The Staph & Turf Brief - What’s the Connection?, by Guive Mirfendereski, www.synturf.org, Newton, Mass. November 12, 2007.
THIS brief explores the relationship between Staph infections and artificial turf. An infection caused by the bacterium methicillin-resistant Staphylococcus aureus -- for short, Staph, MRSA – pronounced mer-sa, or superbug -- can kill. It can also lead to other health complications, some of which can linger long after the infection has been treated or brought under control.
The appropriate inquiry about the relationship between Staph infection and turf is not one of causality but the risk of contacting Staph infection through “turf burn,” the scrapes and abrasions suffered on an artificial turf surface. The Staph bacterium, if present on the turf surface may enter the compromised skin on the spot. More likely, however, the Staph bacterium may set in when the abrasion or scrape comes into contact with a non-turf surface that is contaminated with the Staph bacterium, such as a towel, mat, pad, equipment, razor, another’s skin, and even an athlete’s own skin.
Preface. A number of reports in 2003-2005 pointed to a growing concern about MRSA infections among athletes and the role that artifcial turf systems may have played as a source of the contamination..
In Novemebr 2005, Professor Brad Fresenburg, the turfgrass expert at University of Missouri’s Department of Horticulture, suggested that artificial turf was a source of bacterial infections. According to him, the warmth and trapped moisture in the synthetic turf field provided a hospitable environment for bacteria to thrive, whereas natural grass had a microbial system and was self-cleaning. The sweat, vomit, spit and blood did not biodegrade on artificial turf as they would on natural grass and, therefore, he advised that disinfectants be sprayed as needed if there is a known infection risk. According to Rex Sharp, University of Missouri’s head athletic trainer at the time, who believed synthetic turf was as safe as grass, nonetheless, the players should report immediately any "turf-burns," which must be immediately washed with soap and water to prevent infection. Often young athletes, according to Sharp, are inclined to ignore seemingly minor injuries so it is up to the coaches and parents to ensure the cleaning and treating of turf burns on the spot.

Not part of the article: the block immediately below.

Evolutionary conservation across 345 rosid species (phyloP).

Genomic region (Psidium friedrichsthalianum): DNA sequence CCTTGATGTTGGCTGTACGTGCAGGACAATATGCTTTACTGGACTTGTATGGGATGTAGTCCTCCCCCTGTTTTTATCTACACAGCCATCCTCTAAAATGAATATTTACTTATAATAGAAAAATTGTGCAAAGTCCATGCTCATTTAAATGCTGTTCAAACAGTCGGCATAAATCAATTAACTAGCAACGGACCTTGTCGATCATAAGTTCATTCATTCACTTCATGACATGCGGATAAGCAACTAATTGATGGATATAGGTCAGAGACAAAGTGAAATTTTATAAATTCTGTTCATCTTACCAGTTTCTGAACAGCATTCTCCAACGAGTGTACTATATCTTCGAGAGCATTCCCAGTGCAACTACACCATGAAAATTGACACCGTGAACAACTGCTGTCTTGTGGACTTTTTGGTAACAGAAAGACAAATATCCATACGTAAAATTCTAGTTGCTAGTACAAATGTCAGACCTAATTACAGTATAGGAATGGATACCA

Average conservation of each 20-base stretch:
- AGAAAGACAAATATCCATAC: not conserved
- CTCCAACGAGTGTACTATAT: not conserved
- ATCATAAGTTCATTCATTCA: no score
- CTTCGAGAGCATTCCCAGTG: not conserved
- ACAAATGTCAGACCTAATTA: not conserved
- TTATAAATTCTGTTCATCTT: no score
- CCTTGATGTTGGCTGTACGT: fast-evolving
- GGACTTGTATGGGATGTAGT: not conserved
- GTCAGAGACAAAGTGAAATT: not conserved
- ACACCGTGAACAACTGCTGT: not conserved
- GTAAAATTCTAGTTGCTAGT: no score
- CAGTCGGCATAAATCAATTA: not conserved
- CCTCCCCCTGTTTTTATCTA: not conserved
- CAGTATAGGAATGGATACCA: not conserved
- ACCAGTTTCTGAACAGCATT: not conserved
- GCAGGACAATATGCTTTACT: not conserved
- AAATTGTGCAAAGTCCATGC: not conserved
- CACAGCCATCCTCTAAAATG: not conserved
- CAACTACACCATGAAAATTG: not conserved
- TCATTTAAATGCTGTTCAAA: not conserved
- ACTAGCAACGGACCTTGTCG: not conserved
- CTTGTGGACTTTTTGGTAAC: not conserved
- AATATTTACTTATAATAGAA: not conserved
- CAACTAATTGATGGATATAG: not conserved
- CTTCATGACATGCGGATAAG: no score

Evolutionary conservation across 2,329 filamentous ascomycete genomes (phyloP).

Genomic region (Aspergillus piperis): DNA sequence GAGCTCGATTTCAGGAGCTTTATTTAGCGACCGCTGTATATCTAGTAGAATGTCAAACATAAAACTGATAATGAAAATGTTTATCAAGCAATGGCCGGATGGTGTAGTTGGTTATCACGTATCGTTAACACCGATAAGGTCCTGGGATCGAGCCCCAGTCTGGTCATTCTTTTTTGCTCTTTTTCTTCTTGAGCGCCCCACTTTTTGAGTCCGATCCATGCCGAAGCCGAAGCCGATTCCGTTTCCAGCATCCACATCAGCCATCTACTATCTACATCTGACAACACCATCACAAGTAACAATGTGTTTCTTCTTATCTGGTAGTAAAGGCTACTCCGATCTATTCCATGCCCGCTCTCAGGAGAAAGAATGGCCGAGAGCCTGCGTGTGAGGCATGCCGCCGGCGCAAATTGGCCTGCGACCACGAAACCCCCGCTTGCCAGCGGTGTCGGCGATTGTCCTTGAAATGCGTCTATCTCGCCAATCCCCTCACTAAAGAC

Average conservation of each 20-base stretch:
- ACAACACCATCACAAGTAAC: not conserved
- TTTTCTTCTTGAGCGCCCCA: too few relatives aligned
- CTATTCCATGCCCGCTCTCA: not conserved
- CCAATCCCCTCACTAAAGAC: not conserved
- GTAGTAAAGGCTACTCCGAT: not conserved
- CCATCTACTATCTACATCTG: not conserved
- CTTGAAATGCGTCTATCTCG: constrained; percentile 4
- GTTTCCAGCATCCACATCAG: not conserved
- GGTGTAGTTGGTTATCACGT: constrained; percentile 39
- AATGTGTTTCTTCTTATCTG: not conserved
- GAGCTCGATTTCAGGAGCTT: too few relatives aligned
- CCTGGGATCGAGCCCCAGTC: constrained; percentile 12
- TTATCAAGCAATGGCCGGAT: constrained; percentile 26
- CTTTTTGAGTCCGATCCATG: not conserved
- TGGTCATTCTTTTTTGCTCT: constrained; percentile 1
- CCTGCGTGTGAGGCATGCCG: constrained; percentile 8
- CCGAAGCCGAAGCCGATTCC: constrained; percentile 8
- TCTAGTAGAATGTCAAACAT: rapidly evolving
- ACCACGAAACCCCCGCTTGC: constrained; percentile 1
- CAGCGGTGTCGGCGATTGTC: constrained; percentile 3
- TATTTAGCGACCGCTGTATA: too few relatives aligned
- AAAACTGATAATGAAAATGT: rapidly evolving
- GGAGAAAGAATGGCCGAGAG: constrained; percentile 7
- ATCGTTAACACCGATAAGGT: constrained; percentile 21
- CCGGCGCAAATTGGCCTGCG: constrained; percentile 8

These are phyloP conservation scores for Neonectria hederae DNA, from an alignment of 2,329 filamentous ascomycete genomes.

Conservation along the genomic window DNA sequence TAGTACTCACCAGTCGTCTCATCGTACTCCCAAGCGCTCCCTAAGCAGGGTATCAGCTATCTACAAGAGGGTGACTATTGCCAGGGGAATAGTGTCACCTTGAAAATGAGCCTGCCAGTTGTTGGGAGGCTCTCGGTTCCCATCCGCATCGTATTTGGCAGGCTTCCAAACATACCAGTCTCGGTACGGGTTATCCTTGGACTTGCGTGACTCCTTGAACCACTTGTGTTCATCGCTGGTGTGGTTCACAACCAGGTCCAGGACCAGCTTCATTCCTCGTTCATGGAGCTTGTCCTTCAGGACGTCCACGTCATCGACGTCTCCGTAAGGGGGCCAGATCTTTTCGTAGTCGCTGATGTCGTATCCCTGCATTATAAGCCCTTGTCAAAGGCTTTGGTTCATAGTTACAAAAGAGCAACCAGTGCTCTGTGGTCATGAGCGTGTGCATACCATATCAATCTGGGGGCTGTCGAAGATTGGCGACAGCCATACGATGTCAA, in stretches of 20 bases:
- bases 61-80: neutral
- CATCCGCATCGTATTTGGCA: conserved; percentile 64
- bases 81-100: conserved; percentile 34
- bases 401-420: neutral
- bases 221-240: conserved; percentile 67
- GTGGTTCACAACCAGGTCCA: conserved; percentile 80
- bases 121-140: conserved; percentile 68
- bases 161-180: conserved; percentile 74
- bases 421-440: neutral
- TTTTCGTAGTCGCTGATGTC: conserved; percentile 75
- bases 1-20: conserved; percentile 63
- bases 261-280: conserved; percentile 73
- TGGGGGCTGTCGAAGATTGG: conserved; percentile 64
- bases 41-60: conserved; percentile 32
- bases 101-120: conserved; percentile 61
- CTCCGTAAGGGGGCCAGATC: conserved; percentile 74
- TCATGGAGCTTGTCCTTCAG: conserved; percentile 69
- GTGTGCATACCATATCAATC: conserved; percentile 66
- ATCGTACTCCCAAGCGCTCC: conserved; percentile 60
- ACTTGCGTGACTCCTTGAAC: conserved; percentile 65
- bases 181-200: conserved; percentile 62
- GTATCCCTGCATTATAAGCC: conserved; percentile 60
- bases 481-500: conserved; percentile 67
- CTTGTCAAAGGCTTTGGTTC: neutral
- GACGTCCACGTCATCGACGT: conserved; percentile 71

The comments such the ones attributed to Fresenburg were ready fodder for opponents of artificial turf, allowing them to declare ‘artificial turf causes Staph infections’ or ‘an artificial turf field is a hospitable environment for microbial activity and bacterial growth.’ Of course, only the Staph bacterium causes Staph infection. And, apparently, the turf itself is no more hospitable to the Staph bacteria than natural grass surfaces.
The view contrary to Fresenburg’s was expressed in August 2006 by Professor Andrew McNitt of Pennsylvania State University’s College of Agricultural Sciences, who stated the infilled turf systems was not a hospitable environment for microbial activity; the field tended to be dry and exposed to outdoor temperatures, which fluctuated rapidly. The infill media itself (ground-up tires), was said, contains zinc and sulfur, both of which inhibit microbial growth. However, he did acknowledge, "Some other studies indicate that a player playing on synthetic turf may acquire more skin abrasions due to the abrasiveness of the surface, thus, they have more entry points for the staph, but they're not getting it from the field -- they're picking it up in the locker room or somewhere else.”